Detection technologies

Arquer can expect competition from companies that are developing or are on the cusp of launching IVD assays using various technologies for bladder cancer detection.

For example, French diagnostic test developer OncoDiag is selling a multiplex, real-time PCR kit to French urologists that it said has a high negative predictive value for patients being treated for low-grade, intermediate-risk, and high-risk of bladder cancer recurrence, and helps urologists decide whether to postpone or proceed with cystoscopy.

Israeli molecular diagnostic firm Nucleix, which raised $55 million in April, believes it can obtain FDA 510(k) clearance later this year for its Bladder EpiCheck assay, which searches for specific methylation patterns on circulating tumor DNA in a patient's blood or urine sample. And UK-based Nonacus and the University of Birmingham recently announced a partnership to develop a noninvasive liquid biopsy assay for bladder cancer detection.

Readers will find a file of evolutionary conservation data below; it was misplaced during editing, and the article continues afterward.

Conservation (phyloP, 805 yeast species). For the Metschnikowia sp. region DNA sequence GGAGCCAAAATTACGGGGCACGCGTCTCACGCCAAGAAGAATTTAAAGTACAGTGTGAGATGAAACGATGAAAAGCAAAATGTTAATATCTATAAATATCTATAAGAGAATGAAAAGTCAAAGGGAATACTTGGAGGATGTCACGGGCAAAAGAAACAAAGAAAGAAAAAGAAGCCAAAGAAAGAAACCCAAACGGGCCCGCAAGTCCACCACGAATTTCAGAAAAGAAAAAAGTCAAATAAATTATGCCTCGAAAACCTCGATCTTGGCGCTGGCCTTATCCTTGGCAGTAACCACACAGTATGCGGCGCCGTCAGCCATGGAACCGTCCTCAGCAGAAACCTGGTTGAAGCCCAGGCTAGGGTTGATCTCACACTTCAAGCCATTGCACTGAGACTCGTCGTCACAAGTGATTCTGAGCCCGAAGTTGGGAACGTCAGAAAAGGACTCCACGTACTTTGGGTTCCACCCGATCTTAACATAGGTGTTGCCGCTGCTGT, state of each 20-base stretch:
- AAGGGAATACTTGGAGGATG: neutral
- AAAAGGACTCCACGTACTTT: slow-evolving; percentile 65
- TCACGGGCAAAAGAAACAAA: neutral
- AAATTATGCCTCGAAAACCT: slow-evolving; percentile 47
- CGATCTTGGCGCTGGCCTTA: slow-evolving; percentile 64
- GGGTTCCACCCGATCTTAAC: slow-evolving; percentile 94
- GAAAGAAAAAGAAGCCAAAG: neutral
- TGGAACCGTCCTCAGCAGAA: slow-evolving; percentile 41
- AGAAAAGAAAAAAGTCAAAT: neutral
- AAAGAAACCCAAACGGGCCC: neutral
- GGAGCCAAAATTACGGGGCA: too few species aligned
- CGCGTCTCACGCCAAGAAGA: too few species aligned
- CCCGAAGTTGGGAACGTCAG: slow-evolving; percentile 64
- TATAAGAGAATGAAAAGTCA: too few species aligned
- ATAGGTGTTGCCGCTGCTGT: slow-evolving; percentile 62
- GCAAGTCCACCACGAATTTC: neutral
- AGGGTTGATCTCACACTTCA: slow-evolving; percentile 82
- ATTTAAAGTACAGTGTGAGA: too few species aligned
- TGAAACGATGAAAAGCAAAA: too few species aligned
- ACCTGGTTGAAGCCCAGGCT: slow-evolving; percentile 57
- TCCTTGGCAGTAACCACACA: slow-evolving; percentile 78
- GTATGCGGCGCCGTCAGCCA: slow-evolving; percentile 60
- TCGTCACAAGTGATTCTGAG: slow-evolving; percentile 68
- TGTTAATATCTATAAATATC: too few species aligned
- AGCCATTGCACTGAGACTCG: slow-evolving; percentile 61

In the US, South San Francisco, California-based Veracyte recently announced that its Decipher bladder cancer assay — which uses gene expression analysis from transurethral resected bladder tumor specimens — will be covered under a future local coverage determination from Medicare. Further, Redwood City, California-based Guardant Health recently reported that its ctDNA technology could detect the presence of bladder cancer, and reported a sensitivity of up to 67 percent.

To support its commercial activities and ongoing test development, Arquer recently launched a new financing round and is looking to raise about $5 million.

In the US, if it obtains regulatory clearance, the company will engage with payors to discuss the requirements for reimbursement. It is researching product pricing for potential US customers, Whittley said. On the other hand, in the UK and other European countries, the firm is working with hospitals that cover the costs of bladder cancer testing. Hospitals in the UK, for example, are primarily funded by the government from general taxation.

Whittley noted that, overall, health systems can obtain substantial cost savings by ruling out cystoscopy, which in the UK, for example, "costs £500 [($685)] to £1,000" per procedure, while the Arquer bladder cancer test costs £40 or less.